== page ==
RED LAKE, Minn. — On Thursday, February 24, the Red Lake Band of Chippewa Indians Tribal Chairman Darrell Seki, Sr., sent a letter to Minnesota Department of Natural Resources (MN DNR) Commissioner Sarah Strommen voicing strong opposition against the state’s proposed bear hunting season in the Northwest Angle (NWA). 

The tribe learned the state DNR is considering the proposal that would issue permits for bear hunting near the Tribe’s territory via an article in the Grand Forks Herald on February 9. 

According to a statement issued by the MN DNR, it is considering a proposal to modify existing bear management permit boundaries in the Northwest Angle because of resident complaints about “bear problems” last summer. 

Approximately 80% of the land in the NWA is owned by the Red Lake Band.

“Many of the state parcels of land at the Northwest Angle do not have access from a public road, which necessitates the crossing of Red Lake lands in order to access the state lands,” said Red Lake Tribal Chairman Darrell Seki, Sr., in a letter to the MN DNR. “Clearly, the Band's lands would be impacted by a state sponsored bear hunt at the Northwest Angle.”

When asked about the state’s response to the tribe’s position to the proposed bear hunt, the MN DNR acknowledges that much of the land in the territory is part of the Red Lake Nation and non-Tribal members are not permitted to hunt on the Red Lake Nation. “Any change to permit boundaries would apply only on the NWA’s non-Tribal lands,” the Minnesota Department of Natural Resources said in a statement on February 25. 

The MN DNR acknowledged the impact of the state’s decision to permit licenses to hunt bear in the NWA and stated that department staff has had conversations with Red Lake Nation’s natural resource staff about the proposed hunt. 

However, Chairman Seki said to Native News Online that the tribal council wasn’t notified of any proposal from the state. “The DNR never consulted with our Tribal Council and that is the purpose of our correspondence,” said Red Lake Chairman Darrell Seki, Sr., to Native News Online. “We’re absolutely opposed to any bear hunt on Red Lake lands.”

“We take Chairman Seki’s concerns seriously and we will continue engaging with the Tribe on this issue toward a final plan,” the MN DNR wrote in response to Chairman Seki’s letter. 

The Grand Forks Herald reported that the state did not post a public notice about the meetings. The state said in a news release that the new Bear Management Unit proposed change would create a separate hunt for the Northwest Angle. DNR Wildlife Manager Scott Laudenslager said that a separate hunt would give the state more flexibility in setting bear permit quotas for the area and hopefully provide more recreational opportunities. 

“It is important to understand that the Minnesota DNR is not proposing a new bear hunt on the NWA,” stated the DNR.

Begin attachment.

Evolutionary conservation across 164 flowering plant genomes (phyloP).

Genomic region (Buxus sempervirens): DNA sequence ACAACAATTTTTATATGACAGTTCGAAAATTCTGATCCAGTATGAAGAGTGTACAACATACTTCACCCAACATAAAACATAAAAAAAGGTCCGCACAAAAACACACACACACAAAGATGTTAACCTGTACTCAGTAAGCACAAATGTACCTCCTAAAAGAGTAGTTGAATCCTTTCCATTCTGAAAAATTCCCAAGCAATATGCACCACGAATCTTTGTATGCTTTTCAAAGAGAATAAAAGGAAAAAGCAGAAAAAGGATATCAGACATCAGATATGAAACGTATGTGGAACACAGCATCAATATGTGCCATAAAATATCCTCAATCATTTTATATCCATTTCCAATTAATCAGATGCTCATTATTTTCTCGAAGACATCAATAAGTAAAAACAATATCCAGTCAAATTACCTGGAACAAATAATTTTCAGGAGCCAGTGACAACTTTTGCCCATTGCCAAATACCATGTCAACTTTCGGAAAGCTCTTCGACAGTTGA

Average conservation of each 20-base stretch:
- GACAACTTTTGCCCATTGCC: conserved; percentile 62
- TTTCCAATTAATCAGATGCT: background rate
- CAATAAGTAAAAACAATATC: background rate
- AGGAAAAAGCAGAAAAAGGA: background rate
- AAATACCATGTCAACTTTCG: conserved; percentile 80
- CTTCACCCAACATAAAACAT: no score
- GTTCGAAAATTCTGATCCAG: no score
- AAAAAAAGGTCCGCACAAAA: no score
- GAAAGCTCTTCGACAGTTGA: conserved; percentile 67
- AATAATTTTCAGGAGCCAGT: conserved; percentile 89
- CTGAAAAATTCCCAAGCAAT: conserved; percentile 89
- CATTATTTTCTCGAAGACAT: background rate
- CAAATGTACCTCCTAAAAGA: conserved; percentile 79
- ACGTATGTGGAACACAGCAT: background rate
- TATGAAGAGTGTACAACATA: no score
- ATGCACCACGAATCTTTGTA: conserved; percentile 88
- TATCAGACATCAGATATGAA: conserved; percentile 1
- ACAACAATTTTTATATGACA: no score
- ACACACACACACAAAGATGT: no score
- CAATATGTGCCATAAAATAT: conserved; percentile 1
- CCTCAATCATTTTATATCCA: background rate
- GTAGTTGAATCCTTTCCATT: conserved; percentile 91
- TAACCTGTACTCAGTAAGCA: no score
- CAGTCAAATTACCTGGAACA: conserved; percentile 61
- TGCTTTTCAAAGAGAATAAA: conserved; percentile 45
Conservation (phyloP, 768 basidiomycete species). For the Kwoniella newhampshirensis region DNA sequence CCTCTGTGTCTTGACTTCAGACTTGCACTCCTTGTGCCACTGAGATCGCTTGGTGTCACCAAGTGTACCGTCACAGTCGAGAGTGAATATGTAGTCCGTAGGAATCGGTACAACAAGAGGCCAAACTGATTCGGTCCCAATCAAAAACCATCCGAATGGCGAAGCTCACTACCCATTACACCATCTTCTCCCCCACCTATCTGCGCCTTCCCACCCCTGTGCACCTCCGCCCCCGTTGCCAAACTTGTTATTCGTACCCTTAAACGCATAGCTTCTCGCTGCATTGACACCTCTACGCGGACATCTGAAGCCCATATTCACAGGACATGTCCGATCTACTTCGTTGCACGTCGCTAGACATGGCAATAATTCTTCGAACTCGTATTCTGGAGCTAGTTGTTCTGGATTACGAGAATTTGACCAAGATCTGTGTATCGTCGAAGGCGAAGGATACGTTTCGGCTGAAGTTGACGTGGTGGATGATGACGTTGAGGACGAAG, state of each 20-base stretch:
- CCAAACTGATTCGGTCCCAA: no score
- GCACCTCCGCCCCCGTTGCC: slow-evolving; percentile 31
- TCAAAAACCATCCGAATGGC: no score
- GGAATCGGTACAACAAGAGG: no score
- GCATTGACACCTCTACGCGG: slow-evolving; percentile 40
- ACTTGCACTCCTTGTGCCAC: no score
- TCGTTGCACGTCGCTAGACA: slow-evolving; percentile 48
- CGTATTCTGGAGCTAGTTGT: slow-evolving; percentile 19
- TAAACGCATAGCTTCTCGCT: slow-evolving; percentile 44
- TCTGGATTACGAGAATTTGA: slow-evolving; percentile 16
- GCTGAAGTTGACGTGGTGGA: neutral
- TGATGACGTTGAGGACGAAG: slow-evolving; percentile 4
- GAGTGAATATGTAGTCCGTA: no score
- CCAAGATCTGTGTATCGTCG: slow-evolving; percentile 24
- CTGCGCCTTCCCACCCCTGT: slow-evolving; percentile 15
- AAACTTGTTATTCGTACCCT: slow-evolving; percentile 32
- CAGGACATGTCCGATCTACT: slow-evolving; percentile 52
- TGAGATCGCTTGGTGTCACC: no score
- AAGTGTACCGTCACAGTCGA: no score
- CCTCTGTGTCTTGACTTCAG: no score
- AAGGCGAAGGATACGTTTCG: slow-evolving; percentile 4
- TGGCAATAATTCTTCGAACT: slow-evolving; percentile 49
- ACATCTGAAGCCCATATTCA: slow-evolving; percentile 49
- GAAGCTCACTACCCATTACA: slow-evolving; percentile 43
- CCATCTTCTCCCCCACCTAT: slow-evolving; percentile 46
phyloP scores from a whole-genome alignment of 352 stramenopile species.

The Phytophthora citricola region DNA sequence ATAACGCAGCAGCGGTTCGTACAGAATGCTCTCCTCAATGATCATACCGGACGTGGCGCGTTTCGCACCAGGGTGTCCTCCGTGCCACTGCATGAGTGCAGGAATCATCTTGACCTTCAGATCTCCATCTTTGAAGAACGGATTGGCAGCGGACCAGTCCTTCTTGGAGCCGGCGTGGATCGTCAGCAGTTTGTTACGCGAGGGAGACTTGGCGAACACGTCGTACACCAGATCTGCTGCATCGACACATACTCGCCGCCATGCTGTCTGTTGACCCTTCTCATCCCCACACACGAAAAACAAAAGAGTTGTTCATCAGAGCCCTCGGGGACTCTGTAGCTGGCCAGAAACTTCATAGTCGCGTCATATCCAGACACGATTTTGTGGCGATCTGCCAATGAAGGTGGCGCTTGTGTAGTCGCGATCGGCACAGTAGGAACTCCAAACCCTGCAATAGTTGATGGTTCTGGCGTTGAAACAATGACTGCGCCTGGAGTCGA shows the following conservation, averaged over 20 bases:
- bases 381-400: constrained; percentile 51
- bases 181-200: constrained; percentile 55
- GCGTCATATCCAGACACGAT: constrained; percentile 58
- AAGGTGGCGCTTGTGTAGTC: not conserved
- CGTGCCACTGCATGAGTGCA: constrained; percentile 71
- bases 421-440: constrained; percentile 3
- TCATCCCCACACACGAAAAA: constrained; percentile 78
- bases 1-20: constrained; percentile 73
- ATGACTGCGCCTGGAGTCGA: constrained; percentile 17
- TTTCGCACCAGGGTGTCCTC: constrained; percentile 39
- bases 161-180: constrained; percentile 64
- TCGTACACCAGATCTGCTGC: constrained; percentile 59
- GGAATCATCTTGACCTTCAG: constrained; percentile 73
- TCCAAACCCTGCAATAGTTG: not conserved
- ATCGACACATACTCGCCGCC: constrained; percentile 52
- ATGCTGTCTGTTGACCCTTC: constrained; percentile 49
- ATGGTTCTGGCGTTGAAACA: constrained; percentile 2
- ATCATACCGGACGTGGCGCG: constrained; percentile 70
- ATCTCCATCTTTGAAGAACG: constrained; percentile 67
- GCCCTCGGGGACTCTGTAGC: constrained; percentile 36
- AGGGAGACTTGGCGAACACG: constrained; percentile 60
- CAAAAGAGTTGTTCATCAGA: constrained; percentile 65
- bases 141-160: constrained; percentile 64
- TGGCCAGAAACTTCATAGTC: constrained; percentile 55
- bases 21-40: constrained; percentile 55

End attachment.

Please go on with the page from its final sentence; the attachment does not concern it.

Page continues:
Rather, the MN DNR is proposing to modify the bear hunting area and give more permits for the NWA-specific area. 

Chairman Seki said to any proposed bear hunt in the NWA to Native News Online, “if we catch trespassers on our lands, any property they use to hunt or fish will be confiscated by the Red Lake Nation.” 

More Stories Like This

Navajo Nation Leaders Recognized the Fallen on Memorial Day
This Day in History — May 28, 1830, Andrew Jackson Signs Indian Removal Act
Native News Weekly (May 28, 2023): D.C. Briefs
Oklahoma Legislature Overrides Governor Stitt’s Veto of Native Regalia Bill
Native Bidaské with Lummi Nation Chairman Anthony Hillaire on the Opioid Crisis

Native News is free to read.

We hope you enjoyed the story you've just read. For the past dozen years, we’ve covered the most important news stories that are usually overlooked by other media. From the protests at Standing Rock and the rise of the American Indian Movement (AIM), to the ongoing epidemic of Murdered and Missing Indigenous People (MMIP) and the past-due reckoning related to assimilation, cultural genocide and Indian Boarding Schools.

Our news is free for everyone to read, but it is not free to produce. That’s why we’re asking you to make a donation to help support our efforts. Any contribution — big or small — helps.  Most readers donate between $10 and $25 to help us cover the costs of salaries, travel and maintaining our digital platforms. If you’re in a position to do so, we ask you to consider making a recurring donation of $12 per month to join the Founder's Circle. All donations help us remain a force for change in Indian Country and tell the stories that are so often ignored, erased or overlooked.

Donate to Native News Online today and support independent Indigenous journalism. Thank you. 

About The Author
Author: Darren ThompsonEmail: This email address is being protected from spambots. You need JavaScript enabled to view it.
Darren Thompson (Lac du Flambeau Ojibwe) is a staff reporter for Native News Online who is based in the Twin Cities of Minnesota. Thompson has reported on political unrest, tribal sovereignty, and Indigenous issues for the Aboriginal Peoples Television Network, Indian Country Today, Native News Online, Powwows.com and Unicorn Riot. He has contributed to the New York Times, the Washington Post, and Voice of America on various Indigenous issues in international conversation. He has a bachelor’s degree in Criminology & Law Studies from Marquette University in Milwaukee, Wisconsin.